Sullivan was mobbed by over 200 mostly Chinese media...he answered their questions in Mandarin
Jim Morris, THE CANADIAN PRESS
"This will be profound," Sullivan, a quadriplegic, said after being part of the Paralympic torch relay Friday. "This will be the watershed moment where people with disabilities take their place in Chinese society.
"I'm really looking forward to the reverberations from this one event as it works its way through Chinese society over the next few years."
Wang Wei, a senior official with the Beijing Olympic organizing committee, said the disabled in China still face many obstacles.
"In terms of tolerance and understanding, not everybody understands the need of people with disabilities," Wang, executive vice-president and secretary general of the Beijing Olympic organizing committee, told a news conference.
"I think people need to build up the awareness . . . of what kind of help should be given."
Sullivan, who was paralyzed in a skiing accident when he was 19, was one of 10 Canadians to participate in the Paralympic torch relay. He was the second person to be handed the torch when it arrived in the Chinese capital Friday.
Thousands of people lined the route as Sullivan used a specially designed device on his wheelchair to carry the torch about 400 metres before handing it off.
The mayor did the same twirl with his chair as he did when he accepted the Olympic flag for the city of Vancouver during the closing ceremonies of the 2006 Turin Winter Olympics.
Vancouver will host the 2010 Winter Olympic and Paralympic Games.
"It was a powerful, emotional experience," Sullivan said. "This country has embraced the Paralympics and what it means for accessibility."
Afterwards Sullivan was mobbed by over 200 mostly Chinese media. He answered their questions in Mandarin.
There are an estimated 83 million disabled people in China. While Beijing has improved accessibility, many other cities still lack facilities common in Canada and the United States.
Sullivan first arrived in China last month, near the end of the Olympic Games. He has spent the last week touring around the country.
Generally he's been impressed with the accessibility he's found.
"Beijing is quite a bit ahead of the rest of the country," he said. "I did try to get into some restaurants and other commercial areas and had a bit of a problem.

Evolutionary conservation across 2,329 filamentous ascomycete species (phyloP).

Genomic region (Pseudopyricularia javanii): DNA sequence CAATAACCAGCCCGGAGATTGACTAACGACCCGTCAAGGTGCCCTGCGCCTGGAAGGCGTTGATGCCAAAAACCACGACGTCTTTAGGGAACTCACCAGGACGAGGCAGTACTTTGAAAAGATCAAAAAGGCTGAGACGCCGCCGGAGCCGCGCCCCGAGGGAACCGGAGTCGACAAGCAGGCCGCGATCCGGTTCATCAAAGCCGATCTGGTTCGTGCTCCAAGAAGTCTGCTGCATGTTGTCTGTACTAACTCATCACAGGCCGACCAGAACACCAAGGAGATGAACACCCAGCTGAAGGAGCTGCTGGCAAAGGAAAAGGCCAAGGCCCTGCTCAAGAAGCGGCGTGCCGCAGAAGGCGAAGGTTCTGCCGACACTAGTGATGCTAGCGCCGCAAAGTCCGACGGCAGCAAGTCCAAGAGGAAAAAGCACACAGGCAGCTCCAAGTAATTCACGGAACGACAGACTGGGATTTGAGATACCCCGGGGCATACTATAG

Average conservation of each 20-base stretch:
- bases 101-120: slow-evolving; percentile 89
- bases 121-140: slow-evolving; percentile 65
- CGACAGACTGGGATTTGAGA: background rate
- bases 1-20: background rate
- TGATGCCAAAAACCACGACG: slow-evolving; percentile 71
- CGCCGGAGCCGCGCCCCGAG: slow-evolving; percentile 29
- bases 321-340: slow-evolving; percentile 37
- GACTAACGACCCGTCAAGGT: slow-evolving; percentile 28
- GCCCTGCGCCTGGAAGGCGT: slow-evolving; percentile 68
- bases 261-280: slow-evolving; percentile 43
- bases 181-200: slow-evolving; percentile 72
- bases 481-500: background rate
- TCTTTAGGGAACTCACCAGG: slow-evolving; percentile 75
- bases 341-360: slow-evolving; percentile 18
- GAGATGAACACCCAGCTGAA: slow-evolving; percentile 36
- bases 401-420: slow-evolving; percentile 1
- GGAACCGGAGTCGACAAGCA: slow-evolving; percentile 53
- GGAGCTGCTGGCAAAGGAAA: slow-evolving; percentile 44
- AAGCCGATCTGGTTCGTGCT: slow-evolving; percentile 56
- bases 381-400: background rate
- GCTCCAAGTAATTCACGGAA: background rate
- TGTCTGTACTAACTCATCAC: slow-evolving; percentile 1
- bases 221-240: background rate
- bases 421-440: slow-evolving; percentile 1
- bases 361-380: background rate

"I saw more and more (that) accessibility is being considered as a real issue."
Many Chinese were surprised that man in a wheelchair could be the mayor of a large Canadian city.
"There were questions like 'is this an honour position. Were you appointed?"' Sullivan laughed. "I said no, I had to work hard for this one.
"In Vancouver we have citizens who are blind to this issue. The fact a disabled person is their mayor is not an issue."
During a visit to Beijing last summer many disabled people could be seen begging on the streets. None of those people are visible now.
One local business owner, who didn't want to be named, said a disabled person he knew was told to return to his village outside the city during the Games.
Wang said attitudes are beginning to change.
"It is a process," he said. "China is a developing country.
"With the Paralympics staged in Beijing, I think it's going to promote it in the right track for people to be more aware of people with disabilities and create a better environment for people with a disability."
Veteran wheelchair racer Chantal Petitclerc said shedding light on disabled issues in China is as important has improving the country's human rights record.
"China does not have a very long history of Paralympic sport or human rights for people with a disability," said the five-time Paralympian who won five gold medals in Athens. "To be here and see they are treating the Paralympic athletes the same way they treated the Olympic athletes . . . it's amazing.
"I'm very impressed right now."
Sullivan said he is overwhelmed by the excitement many Chinese show over hosting the Paralympics.
"I was very emotionally caught up by that whole thing," he said. "The entire country is right now really focused on this. I've never seen anything like it."